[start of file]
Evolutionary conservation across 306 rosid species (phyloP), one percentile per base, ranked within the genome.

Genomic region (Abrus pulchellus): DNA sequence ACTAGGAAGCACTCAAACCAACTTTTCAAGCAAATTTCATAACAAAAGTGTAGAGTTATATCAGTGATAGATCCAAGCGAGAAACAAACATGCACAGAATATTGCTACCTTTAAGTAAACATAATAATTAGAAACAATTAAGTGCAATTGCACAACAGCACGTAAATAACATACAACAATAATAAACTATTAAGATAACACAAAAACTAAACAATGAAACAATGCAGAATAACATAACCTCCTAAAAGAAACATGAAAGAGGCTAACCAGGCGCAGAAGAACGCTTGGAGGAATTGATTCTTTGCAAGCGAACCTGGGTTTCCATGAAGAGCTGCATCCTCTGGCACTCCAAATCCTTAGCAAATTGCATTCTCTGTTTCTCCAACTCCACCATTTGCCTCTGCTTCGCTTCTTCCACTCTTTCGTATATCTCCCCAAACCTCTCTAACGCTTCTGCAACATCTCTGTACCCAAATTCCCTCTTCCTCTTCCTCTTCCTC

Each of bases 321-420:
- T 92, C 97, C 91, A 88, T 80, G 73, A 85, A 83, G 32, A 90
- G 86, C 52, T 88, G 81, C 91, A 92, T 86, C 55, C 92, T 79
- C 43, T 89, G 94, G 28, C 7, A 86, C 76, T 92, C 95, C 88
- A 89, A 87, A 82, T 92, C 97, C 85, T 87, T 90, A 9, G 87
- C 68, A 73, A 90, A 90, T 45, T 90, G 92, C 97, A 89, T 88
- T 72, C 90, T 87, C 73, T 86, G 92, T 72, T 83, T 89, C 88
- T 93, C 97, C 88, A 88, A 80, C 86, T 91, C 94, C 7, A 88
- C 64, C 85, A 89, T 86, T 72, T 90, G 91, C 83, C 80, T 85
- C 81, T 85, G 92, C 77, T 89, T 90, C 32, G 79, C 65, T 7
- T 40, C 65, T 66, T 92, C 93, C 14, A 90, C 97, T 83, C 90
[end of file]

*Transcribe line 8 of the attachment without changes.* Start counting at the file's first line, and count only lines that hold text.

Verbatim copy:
- C 68, A 73, A 90, A 90, T 45, T 90, G 92, C 97, A 89, T 88